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Beebe Medical Center nurse publishes article in peer-reviewed medical journal

Monday March 25, 2013
Patricia A. Houston, RN, shows her article in the Journal of Infusion Nursing.
Patricia A. Houston, RN, shows her article in the Journal of Infusion Nursing.
(Photo courtesy of Beebe Medical Center)
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Patricia A. Houston, RN, MPH, MEd, coordinator of the bariatric program at Beebe Medical Center in Lewes, Del., has published an article in the January/February 2013 issue of the peer-reviewed Journal of Infusion Nursing, "Obtaining Vascular Access in the Obese Patient Population." According to a news release, the article compiles the research that has been done on safe and effective techniques when using IVs on obese patients.

"We chose Patty’s article for publication because of its timeliness and unique focus," Mary Alexander, RN, MA, CRNI, CAE, FAAN, editor-in-chief of the Journal of Infusion Nursing, said in the release.

"Not only does this article address a real need for information for our readers, but Patty’s research is also significant as we add to the science of the infusion nursing specialty."

According to the release, Houston became interested in the subject in 2010 after taking over the coordinator’s role for Beebe’s bariatric program.

"When I started doing research, I couldn’t find comprehensive information on obtaining IV access for our patient population," Houston said in the release. "Instead, each journal article I found dealt with a single aspect of IV insertion. I decided to put all pertinent research into one article so infusion staff at any hospital can use it as a guideline to improve practice."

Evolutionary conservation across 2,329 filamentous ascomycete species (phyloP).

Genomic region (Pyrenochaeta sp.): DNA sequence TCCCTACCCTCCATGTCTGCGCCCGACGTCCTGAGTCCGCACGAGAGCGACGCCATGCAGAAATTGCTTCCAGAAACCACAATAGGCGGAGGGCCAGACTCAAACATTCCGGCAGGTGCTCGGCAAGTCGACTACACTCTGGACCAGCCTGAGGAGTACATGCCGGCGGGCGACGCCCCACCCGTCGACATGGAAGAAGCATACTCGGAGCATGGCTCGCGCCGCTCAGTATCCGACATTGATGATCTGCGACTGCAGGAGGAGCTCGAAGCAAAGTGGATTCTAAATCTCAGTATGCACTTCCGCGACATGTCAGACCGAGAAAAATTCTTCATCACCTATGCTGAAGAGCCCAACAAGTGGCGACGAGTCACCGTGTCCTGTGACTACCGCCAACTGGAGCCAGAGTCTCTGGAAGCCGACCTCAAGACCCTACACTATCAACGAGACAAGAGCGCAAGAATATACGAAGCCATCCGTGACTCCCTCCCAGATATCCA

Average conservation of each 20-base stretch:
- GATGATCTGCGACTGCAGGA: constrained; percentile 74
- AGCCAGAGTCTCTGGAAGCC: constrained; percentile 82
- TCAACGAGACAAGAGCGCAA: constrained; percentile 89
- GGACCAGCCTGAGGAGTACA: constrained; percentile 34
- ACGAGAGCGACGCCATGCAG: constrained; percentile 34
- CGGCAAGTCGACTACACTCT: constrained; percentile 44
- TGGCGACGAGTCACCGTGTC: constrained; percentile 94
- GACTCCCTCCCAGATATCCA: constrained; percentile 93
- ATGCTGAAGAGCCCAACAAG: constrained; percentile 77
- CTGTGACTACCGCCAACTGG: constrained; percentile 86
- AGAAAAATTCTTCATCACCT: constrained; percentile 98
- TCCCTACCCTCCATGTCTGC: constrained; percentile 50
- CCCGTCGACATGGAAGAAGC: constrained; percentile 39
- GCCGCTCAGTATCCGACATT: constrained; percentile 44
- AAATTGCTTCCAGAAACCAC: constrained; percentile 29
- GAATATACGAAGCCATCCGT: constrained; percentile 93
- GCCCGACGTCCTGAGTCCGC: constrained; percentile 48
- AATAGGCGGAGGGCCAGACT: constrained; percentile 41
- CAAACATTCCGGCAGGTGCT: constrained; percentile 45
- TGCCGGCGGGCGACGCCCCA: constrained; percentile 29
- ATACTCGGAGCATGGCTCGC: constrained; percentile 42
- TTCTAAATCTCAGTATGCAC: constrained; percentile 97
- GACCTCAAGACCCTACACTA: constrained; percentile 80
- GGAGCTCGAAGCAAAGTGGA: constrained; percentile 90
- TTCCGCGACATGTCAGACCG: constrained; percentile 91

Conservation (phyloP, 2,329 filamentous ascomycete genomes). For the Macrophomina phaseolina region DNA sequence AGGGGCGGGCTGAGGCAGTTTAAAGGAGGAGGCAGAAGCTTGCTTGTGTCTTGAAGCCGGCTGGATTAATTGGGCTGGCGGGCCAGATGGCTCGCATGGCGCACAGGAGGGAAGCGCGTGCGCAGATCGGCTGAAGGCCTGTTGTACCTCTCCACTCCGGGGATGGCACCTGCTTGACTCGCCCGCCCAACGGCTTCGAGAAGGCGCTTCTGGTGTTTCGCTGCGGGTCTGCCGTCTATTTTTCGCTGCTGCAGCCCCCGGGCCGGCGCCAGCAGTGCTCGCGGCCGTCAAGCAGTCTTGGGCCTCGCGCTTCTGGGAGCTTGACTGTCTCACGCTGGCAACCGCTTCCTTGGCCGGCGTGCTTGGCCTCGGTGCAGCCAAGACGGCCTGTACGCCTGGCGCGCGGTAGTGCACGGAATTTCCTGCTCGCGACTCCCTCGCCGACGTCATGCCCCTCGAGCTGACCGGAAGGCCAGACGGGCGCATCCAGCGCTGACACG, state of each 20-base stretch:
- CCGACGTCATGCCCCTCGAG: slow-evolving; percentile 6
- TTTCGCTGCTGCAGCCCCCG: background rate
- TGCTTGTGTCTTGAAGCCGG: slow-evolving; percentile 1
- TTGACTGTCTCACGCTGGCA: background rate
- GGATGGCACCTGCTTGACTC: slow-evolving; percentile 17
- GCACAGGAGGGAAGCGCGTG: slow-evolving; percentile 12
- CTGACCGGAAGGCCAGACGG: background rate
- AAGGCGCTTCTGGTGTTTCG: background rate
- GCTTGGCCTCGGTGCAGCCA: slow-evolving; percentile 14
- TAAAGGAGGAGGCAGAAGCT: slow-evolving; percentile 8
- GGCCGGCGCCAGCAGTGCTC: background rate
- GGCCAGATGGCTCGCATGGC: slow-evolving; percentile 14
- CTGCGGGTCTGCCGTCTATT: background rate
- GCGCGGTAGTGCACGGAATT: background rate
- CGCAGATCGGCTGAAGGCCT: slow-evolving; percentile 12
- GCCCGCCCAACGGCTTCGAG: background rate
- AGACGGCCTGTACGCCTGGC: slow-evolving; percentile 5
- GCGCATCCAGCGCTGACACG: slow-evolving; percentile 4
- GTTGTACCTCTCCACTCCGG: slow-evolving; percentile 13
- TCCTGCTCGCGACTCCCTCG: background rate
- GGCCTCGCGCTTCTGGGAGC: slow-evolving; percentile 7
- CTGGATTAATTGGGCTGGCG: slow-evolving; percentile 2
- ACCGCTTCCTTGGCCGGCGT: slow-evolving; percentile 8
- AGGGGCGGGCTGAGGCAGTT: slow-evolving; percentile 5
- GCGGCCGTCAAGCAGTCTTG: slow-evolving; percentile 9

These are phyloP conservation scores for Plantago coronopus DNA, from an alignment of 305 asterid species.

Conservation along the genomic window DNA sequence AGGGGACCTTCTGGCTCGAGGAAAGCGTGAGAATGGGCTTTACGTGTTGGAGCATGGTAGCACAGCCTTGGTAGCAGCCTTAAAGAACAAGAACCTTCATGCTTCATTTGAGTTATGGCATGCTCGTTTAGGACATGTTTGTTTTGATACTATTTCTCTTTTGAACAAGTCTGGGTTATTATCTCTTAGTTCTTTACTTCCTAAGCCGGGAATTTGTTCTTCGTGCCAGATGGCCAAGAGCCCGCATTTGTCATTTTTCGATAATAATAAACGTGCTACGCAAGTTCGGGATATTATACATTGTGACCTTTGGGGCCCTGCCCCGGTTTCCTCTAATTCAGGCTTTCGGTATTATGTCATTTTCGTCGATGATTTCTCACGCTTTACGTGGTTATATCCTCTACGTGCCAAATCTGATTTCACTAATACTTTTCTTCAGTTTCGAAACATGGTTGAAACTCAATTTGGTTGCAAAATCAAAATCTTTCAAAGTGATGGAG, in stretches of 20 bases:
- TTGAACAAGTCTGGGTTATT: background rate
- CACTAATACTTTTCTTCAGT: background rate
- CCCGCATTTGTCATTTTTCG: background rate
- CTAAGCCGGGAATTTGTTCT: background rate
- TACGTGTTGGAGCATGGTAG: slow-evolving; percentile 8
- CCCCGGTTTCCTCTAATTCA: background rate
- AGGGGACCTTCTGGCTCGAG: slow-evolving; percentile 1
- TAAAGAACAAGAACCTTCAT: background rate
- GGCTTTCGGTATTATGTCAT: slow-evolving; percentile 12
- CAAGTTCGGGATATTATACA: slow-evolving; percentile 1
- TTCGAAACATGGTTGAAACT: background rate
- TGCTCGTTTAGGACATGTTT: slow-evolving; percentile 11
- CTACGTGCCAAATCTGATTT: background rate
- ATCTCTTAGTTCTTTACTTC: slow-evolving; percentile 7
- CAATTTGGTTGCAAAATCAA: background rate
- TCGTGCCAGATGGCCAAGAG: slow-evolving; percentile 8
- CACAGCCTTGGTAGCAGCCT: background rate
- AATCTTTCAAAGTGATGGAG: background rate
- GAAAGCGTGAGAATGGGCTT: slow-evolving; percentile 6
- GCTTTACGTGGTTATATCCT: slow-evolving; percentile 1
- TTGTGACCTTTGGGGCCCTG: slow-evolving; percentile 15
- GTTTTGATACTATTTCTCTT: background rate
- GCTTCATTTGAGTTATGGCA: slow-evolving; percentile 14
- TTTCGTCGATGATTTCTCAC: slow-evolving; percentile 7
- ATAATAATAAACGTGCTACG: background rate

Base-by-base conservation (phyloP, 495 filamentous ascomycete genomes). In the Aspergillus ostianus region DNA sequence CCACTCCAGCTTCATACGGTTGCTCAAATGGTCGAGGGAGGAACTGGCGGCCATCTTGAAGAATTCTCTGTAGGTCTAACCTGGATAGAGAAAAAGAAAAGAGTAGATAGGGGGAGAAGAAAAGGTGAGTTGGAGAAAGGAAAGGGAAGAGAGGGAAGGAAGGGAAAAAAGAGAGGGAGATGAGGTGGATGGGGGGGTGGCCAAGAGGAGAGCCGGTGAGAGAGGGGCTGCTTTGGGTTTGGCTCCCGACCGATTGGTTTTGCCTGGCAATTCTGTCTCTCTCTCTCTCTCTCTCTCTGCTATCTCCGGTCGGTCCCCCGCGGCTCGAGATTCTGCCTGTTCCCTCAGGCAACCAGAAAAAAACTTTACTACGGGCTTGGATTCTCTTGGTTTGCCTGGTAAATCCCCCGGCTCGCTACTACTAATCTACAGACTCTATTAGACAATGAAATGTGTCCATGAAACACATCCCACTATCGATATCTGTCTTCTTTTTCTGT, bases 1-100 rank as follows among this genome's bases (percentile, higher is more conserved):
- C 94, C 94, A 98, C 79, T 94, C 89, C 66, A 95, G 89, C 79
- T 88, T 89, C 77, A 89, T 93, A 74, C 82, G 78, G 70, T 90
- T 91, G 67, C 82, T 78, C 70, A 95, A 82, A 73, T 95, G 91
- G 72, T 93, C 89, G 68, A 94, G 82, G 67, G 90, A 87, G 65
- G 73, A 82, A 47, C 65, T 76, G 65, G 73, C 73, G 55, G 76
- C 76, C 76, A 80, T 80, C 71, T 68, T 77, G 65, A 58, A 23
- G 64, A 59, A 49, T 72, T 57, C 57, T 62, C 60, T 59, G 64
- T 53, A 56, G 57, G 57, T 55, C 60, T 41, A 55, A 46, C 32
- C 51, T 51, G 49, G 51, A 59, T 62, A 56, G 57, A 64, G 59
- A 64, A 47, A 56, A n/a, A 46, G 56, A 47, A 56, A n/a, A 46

The several techniques Houston discusses in her article include: using ultrasound to find the vein; using longer IV devices; angling the needle differently; and measuring the arm to allow for the extra tissue in cases of obtaining peripherally inserted central lines.

"Research shows that using these specialized techniques leads to fewer needle sticks, faster time starting the IV, a reduced risk of infection and improved patient satisfaction," Houston said in the release. Anesthesiologists and vascular access team members already use these techniques at Beebe.

Houston presented her research in November 2011 at the Infusion Nurses Society’s National Academy of Infusion Therapy in Los Angeles.

"Speaking to nurses from all over the country about bariatric surgery patients was a delightful experience," Houston said in the release. "They came with vast experiences from small community hospitals to large teaching facilities. I feel very proud to have the privilege of being able to represent Beebe Medical Center on the national level."

Paul Minnick, RN, MSN, NEA-BC, executive vice president and chief operating officer of Beebe Medical Center, said in the release that Houston’s research reflects her commitment to patient safety and to quality care.

"I applaud Patty for her commitment to patient safety and to advanced education," Minnick said in the release. "Patient safety is our No. 1 goal at Beebe Medical Center, and it is critical that our staff members stay up-to-date with the latest nursing practices."


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